"Je chante avec toi Liberté", recorded in 1981, is her biggest hit to date, performed in at least five languages – French, English as "Song for Liberty", German as "Lied der Freiheit", Spanish as "Libertad" and Portuguese as "Liberdade". "Only Love", a song recorded in 1985 as the theme song of tv-series Mistral's Daughter, gained worldwide popularity along with its other versions in French, Italian and German. It became her only UK hit single when it reached number two in February 1986. Mouskouri became a spokesperson for UNICEF in 1993 and was elected to the European Parliament as a Greek deputy from 1994 to 1999. In 2015 she was awarded the Echo Music Prize for Outstanding achievements by the German music association Deutsche Phono-Akademie. Nana Mouskouri's family lived in Chania, where her father, worked as a film projectionist in a local cinema; when Mouskouri was three, her family moved to Athens. Mouskouri's family sent her older sister Eugenía to the Athens Conservatoire. Although Mouskouri had displayed exceptional musical talent from age six, Jenny appeared to be the more gifted sibling.
Financially unable to support both girls' studies, the parents asked their tutor which one should continue. The sister conceded that Jenny had the better voice, but Nana was the one with the true inner need to sing. Mouskouri has said that a medical examination revealed she only has one functioning vocal cord and this could well account for her remarkable singing voice, as opposed to her breathy, raspy speaking voice. Mouskouri's early childhood was marked by the German Nazi occupation of Greece, her father became part of the anti-Nazi resistance movement in Athens. Mouskouri began singing lessons at age 12; as a child, she listened to radio broadcasts of singers including Frank Sinatra, Ella Fitzgerald, Billie Holiday, Édith Piaf. In 1950, she was accepted at the Conservatoire, she studied classical music with an emphasis on singing opera. After eight years at the Conservatoire, Mouskouri was encouraged by her friends to experiment with jazz music, she began singing with her friends' jazz group at night.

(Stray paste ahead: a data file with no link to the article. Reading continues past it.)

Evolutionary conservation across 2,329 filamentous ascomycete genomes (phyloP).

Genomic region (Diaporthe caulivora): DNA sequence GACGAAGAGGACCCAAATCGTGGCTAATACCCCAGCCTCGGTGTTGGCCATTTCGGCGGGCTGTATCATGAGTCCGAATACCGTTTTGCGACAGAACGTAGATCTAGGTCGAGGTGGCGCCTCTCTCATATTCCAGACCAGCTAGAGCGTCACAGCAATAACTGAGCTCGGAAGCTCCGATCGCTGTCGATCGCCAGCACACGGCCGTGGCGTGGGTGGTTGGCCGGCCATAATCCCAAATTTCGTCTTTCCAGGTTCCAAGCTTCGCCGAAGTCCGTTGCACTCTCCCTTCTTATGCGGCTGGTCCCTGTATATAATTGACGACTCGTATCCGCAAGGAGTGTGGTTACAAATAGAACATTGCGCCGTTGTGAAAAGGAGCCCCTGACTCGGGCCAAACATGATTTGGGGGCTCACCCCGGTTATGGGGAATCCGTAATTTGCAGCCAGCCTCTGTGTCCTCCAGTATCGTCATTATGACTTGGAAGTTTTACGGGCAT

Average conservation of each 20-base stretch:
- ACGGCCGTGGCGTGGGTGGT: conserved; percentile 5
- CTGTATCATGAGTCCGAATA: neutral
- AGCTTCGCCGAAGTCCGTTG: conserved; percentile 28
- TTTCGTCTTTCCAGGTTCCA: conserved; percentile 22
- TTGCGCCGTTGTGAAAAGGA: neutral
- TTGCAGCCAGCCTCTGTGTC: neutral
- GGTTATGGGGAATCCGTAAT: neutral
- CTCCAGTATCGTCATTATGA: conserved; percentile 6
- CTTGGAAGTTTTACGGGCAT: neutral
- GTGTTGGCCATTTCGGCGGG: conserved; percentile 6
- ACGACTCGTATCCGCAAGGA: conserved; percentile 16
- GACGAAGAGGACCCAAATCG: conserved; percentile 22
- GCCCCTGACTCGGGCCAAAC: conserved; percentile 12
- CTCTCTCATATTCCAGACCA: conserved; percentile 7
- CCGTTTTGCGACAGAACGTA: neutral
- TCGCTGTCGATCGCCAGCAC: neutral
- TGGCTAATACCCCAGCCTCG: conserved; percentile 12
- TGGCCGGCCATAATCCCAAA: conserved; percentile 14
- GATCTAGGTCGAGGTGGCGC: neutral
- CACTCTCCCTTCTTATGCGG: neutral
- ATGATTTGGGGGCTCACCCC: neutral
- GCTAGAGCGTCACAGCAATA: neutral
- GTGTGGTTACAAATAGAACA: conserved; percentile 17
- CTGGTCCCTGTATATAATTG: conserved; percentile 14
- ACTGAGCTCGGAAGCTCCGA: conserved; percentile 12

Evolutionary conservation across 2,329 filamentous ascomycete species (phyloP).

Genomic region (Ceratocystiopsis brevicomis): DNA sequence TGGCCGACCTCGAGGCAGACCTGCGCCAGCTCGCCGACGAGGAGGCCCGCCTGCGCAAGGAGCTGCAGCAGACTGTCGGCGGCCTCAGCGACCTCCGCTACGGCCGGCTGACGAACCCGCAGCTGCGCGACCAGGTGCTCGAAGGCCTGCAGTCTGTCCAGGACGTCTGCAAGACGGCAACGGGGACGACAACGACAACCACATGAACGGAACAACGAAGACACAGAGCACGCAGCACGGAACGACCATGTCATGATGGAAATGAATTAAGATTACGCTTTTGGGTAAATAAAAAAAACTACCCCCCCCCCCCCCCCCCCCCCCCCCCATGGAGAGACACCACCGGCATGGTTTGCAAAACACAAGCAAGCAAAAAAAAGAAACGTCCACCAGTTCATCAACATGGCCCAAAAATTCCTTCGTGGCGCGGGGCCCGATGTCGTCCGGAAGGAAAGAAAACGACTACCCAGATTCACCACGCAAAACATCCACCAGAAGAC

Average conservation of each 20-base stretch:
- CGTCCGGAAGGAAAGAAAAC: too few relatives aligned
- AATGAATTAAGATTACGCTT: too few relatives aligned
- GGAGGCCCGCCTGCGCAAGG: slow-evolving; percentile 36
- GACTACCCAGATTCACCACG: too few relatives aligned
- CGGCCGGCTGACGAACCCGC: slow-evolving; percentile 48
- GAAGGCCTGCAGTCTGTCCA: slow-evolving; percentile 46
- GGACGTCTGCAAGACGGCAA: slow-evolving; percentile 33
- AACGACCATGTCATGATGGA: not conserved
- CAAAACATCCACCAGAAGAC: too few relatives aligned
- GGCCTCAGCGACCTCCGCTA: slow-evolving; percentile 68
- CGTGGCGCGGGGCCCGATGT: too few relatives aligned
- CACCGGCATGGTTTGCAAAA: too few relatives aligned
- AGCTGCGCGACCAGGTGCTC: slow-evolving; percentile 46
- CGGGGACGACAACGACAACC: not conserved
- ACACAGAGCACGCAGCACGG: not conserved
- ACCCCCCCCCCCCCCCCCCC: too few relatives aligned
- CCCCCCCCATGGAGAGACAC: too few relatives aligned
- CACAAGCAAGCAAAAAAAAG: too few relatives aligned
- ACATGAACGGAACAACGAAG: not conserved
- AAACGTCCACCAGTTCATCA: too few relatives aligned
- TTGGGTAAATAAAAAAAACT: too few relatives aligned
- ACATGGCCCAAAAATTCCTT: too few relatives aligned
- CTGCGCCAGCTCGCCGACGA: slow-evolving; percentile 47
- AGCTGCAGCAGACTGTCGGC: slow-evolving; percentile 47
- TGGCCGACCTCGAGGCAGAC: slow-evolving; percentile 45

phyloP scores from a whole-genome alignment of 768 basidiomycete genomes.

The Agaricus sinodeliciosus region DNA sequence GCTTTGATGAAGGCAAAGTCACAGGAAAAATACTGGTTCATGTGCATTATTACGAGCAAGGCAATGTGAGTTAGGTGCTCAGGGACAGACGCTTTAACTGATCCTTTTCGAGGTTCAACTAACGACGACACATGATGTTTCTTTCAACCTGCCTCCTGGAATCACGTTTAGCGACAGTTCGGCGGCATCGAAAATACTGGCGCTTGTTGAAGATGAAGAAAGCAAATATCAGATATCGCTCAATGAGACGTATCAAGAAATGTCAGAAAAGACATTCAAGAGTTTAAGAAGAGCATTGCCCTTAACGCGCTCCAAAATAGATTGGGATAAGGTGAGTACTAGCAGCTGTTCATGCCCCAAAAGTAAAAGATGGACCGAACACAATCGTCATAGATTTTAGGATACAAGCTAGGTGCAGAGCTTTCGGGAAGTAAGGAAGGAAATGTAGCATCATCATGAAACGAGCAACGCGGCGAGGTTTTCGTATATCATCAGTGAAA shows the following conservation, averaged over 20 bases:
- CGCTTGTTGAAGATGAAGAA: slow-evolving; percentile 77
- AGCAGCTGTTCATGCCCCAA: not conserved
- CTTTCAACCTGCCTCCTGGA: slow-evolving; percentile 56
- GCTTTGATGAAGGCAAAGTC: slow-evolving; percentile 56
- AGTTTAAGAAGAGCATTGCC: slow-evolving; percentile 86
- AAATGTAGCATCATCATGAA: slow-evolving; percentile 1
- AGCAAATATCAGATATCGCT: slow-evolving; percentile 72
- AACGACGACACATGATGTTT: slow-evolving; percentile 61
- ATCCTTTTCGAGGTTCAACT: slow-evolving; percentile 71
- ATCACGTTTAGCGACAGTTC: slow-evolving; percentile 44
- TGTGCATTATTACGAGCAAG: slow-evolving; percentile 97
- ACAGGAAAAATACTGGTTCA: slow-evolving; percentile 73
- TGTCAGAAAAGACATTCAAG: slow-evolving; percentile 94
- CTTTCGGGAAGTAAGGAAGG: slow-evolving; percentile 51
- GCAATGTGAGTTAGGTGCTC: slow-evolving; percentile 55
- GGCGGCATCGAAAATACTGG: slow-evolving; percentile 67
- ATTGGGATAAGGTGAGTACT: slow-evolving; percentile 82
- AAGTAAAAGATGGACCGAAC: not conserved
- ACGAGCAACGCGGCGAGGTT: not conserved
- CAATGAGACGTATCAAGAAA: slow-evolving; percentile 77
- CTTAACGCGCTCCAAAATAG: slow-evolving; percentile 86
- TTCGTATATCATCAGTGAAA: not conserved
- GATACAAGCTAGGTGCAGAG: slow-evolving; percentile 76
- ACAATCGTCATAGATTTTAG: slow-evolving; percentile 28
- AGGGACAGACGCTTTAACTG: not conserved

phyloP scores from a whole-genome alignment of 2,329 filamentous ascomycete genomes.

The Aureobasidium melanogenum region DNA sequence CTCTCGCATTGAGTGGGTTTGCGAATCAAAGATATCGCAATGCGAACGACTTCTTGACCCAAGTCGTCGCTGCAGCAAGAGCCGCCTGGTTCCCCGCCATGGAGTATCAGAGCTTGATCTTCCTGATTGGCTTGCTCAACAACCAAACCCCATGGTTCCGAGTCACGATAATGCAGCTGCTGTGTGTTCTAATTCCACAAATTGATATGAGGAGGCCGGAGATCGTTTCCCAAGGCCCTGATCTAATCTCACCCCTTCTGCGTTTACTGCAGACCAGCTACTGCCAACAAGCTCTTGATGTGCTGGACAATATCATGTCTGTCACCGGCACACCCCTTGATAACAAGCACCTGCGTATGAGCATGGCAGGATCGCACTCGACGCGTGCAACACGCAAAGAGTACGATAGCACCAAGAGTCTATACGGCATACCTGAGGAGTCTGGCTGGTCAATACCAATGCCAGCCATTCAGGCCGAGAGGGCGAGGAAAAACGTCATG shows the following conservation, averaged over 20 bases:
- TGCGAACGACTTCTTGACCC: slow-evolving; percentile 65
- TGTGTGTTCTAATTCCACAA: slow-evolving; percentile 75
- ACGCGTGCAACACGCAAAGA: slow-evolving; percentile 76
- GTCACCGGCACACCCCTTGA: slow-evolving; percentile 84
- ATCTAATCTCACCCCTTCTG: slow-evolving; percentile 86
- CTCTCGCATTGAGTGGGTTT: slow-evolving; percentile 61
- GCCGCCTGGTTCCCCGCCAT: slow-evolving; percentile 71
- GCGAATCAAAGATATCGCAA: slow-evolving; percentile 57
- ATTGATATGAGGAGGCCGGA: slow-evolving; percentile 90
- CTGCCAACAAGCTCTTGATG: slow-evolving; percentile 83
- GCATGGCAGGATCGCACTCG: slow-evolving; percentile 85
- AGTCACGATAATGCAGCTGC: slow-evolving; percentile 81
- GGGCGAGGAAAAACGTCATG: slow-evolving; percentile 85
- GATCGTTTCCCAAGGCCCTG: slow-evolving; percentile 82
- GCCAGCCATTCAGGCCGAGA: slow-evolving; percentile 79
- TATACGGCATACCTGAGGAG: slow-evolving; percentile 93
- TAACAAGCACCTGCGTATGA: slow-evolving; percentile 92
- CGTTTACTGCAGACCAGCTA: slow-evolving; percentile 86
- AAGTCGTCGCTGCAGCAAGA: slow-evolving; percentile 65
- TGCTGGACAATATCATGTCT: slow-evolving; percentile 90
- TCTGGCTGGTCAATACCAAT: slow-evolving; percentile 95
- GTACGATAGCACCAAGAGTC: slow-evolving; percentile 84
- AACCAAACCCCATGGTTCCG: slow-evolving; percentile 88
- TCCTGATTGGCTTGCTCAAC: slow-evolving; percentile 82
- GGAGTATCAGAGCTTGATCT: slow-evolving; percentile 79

However, when Mouskouri's Conservatory professor found out about Mouskouri's involvement with a genre of music, not in keeping with her classical studies, he prevented her from sitting for her end-of-year exams. During an episode of "Joanna Lumley's Greek Odyssey", shown on the UK ITV channel in the autumn of 2011, Mouskouri told the actress Joanna Lumley how she had been scheduled to sing at the amphitheatre at Epidauros with other students of the Conservatoire, when upon arrival at the amphitheatre word came through from the Conservatoire in Athens that she had just been barred from participating in the performance there due to her involvement in light music. Mouskouri subsequently began performing at the Zaki club in Athens, she began singing jazz in nightclubs with a bias towards Ella Fitzgerald repertoire. In 1957, she recorded her first song, "Fascination", in both Greek and English for Odeon/EMI Greece. By 1958 while still performing at the Zaki, she met Greek composer Manos Hadjidakis.